Vendor Email Compromise (VEC): Social engineering of an existing supplier relationship by hijacking a payment-related email and impersonating company employees to convince a supplier to redirect outstanding payment to an illicit bank account.

False Invoice Scam: A mass social engineering scam that exploits well-known business brands to convince companies to pay fake invoices.

Attorney Impersonation: The exploitation of trusted relationships with large, well-known law firms to increase credibility with executives of small companies and start-ups to complete payment of outstanding invoices, particularly prior to significant events like initial public offerings. Payment redirection to an illicit bank account occurs once an agreement on payments terms is reached.


Threat actor groups

Octo Tempest icon

Octo Tempest is a financially motivated collective of native English-speaking threat actors known for launching wide-ranging campaigns that prominently feature adversary-in-the-middle (AiTM) techniques, social engineering, and SIM swapping capabilities.

Anatomy of an AiTM phishing attack infographic


Diamond Sleet icon

In August 2023, Diamond Sleet conducted a software supply chain compromise of German software provider JetBrains that compromised servers for software building, testing, and deployment processes. Because Diamond Sleet has successfully infiltrated build environments in the past, Microsoft assesses that this activity poses a particularly high risk to organizations who are affected.


Sangria Tempest icon

Sangria Tempest, also known as FIN, is known for targeting the restaurant industry, stealing payment card data. One of their most effective lures involves an accusation of food poisoning, the details of which can be viewed upon the opening of a malicious attachment.

Sangria Tempest, who is primarily Eastern European, have used underground forums to recruit native English speakers, who are trained on how to call stores in the delivery of the email lure. The group has stolen tens of millions of payment card data through that process.


Midnight Blizzard icon

Midnight Blizzard is a Russia-based threat actor known to primarily target governments, diplomatic entities, non-government organizations (NGOs), and IT service providers primarily in the US and Europe.

Midnight Blizzard leverages Teams messages to send lures that attempt to steal credentials from a targeted organization by engaging a user and eliciting approval of multifactor authentication (MFA) prompts.


Did you know?

Microsoft’s threat actor naming strategy has shifted to a new naming taxonomy for threat actors drawing inspiration from weather-related themes.

Threat actors naming taxonomy table


Social engineering fraud prevention

While social engineering attacks can be sophisticated, there are things you can do to help prevent them.[7] If you’re smart about your privacy and security, you can beat attackers at their own game.

First, instruct users to keep their personal accounts personal and not to blend them with work email or work-related tasks.

Also, be sure to enforce the use of MFA. Social engineers are typically seeking information like login credentials. By enabling MFA, even if an attacker gets your username and password, they still won’t be able to gain access to your accounts and personal information.[8]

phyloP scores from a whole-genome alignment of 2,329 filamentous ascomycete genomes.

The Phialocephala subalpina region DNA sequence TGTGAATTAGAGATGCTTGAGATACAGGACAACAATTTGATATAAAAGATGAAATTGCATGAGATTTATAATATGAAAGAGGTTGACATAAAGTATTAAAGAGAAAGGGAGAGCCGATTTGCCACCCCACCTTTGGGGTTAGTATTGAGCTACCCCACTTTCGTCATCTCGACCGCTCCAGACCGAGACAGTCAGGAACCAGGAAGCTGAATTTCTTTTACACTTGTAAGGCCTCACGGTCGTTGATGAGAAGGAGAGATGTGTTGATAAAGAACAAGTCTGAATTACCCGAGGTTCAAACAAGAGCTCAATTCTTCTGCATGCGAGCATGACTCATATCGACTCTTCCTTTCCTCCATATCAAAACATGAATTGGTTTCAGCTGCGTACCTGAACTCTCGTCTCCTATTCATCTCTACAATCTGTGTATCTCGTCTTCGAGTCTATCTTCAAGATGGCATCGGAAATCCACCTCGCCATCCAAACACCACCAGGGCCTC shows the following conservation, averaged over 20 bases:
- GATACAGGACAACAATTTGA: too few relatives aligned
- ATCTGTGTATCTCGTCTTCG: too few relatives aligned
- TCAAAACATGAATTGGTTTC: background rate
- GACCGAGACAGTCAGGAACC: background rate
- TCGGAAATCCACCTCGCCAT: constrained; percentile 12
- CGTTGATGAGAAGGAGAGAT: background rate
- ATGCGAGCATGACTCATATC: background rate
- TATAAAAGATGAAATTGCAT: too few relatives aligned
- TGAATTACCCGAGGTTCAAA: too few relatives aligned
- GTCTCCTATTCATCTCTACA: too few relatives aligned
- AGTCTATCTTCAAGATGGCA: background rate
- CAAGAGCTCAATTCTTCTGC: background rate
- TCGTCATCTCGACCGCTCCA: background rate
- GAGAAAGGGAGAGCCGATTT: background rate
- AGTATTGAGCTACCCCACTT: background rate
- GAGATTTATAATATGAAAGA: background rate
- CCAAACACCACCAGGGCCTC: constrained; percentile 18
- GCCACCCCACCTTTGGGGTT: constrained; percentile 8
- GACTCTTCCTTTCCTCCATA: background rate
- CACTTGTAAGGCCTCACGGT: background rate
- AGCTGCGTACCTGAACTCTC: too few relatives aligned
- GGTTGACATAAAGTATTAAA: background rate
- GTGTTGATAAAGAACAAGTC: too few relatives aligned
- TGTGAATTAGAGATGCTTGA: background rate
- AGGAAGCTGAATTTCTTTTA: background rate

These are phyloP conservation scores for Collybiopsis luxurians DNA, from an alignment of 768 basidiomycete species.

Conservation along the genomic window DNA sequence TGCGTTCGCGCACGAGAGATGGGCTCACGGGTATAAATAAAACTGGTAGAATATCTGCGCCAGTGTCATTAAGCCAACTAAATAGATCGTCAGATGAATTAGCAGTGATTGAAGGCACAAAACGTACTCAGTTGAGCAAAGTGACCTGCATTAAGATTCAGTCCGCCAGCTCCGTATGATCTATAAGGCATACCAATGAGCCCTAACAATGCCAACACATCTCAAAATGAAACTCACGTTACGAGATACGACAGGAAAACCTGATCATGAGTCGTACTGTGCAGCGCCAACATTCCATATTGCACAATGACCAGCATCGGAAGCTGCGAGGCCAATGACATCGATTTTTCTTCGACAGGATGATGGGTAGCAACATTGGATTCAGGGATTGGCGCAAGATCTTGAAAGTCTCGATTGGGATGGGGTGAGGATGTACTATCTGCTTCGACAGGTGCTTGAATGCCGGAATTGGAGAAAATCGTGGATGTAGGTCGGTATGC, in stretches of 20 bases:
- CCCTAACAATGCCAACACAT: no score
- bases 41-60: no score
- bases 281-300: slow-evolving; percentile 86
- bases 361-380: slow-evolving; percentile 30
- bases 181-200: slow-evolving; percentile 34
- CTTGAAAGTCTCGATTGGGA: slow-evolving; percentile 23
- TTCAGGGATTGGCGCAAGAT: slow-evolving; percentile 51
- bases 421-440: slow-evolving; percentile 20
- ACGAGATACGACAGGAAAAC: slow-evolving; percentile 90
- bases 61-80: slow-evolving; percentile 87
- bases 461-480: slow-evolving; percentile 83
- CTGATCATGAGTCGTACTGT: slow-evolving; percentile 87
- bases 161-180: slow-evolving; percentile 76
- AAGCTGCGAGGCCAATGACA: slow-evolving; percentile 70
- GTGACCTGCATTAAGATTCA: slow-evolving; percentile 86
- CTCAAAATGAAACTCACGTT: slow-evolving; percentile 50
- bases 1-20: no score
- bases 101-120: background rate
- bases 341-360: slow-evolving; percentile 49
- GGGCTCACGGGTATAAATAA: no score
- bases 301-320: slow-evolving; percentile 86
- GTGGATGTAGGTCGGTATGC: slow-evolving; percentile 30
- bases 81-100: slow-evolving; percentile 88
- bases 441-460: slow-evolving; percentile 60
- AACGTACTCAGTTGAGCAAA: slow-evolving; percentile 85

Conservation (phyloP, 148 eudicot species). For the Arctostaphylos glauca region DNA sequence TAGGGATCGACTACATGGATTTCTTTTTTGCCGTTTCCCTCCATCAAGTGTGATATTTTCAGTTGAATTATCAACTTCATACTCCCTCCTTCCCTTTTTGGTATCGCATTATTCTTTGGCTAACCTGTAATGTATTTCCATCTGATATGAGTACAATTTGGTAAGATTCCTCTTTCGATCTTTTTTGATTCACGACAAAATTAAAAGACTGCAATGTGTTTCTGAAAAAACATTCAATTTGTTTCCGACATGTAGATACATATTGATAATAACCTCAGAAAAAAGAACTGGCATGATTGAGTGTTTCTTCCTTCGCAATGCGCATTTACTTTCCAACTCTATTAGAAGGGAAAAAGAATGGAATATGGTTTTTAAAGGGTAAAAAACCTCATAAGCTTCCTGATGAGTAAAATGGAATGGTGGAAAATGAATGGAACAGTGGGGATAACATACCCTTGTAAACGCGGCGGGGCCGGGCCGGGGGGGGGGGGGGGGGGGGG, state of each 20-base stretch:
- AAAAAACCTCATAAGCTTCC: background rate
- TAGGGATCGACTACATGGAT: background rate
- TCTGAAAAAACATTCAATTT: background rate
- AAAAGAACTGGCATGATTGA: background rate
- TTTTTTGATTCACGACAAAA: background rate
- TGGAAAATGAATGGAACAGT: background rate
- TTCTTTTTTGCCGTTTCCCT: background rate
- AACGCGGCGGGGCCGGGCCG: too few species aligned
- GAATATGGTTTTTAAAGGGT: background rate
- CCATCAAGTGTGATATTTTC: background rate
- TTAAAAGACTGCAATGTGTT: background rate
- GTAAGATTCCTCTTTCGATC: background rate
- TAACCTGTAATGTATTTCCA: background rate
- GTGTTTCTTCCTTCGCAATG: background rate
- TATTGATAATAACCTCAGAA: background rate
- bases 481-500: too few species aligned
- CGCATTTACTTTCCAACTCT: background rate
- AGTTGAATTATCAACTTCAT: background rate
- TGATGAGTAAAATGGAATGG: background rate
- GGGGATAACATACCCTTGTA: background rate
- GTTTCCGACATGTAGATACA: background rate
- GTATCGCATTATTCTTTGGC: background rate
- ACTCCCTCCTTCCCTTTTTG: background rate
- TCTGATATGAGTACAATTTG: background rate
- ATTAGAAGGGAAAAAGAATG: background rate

Don’t open emails or attachments from suspicious sources. If a friend sends you a link that you need to click urgently, confirm with your friend whether the message was really from them. Pause and ask yourself if the sender is who they say they are before clicking anything.


Pause and verify

Be wary of offers that are too good to be true. You can’t win a sweepstakes you didn’t enter, and no foreign royalty is going to leave you a large amount of money. If it seems too tempting, do a quick search to determine if the offer is legitimate or a trap.

Don’t overshare online. Social engineers need their targets to trust them for their scams to work. If they can find your personal details from your social media profiles, they can use it to help make their scams seem more legitimate.

Secure your computers and devices. Use antivirus software, firewalls, and email filters. In case a threat does make its way to your device, you’ll have protection in place to help keep your information safe.

“When you get a questionable phone call or email, the key is to just slow down and verify. People make mistakes when they act too quickly, so it’s important to remind employees that they don’t have to react right away these kinds of situations.”

Jack Mott – Microsoft Threat Intelligence

Learn more on how to help protect your organization by watching The risk of trust: Social engineering threats and cyber defense.



References

[1] 90% of All Cyber Attacks on Organizations Involve Social Engineering (knowbe4.com)
[2] Content in this section sourced from https://www.microsoft.com/en-us/microsoft-365-life-hacks/privacy-and-safety/what-is-social-engineering
[3] https://www.microsoft.com/en-us/microsoft-365-life-hacks/privacy-and-safety/five-common-qr-code-scams
[4] https://www.ic3.gov/Media/PDF/AnnualReport/2022_IC3Report.pdf
[5] MDDR page 33
[6] Waymon Ho, Around 27:32,https://ignite.microsoft.com/en-US/sessions/317d0b3b-fb68-4314-92dc-53e26c5e1c44?source=sessions
[7] Note: Content comes from https://www.microsoft.com/en-us/microsoft-365-life-hacks/privacy-and-safety/what-is-social-engineering
[8] https://www.microsoft.com/en-us/microsoft-365-life-hacks/privacy-and-safety/what-is-social-engineering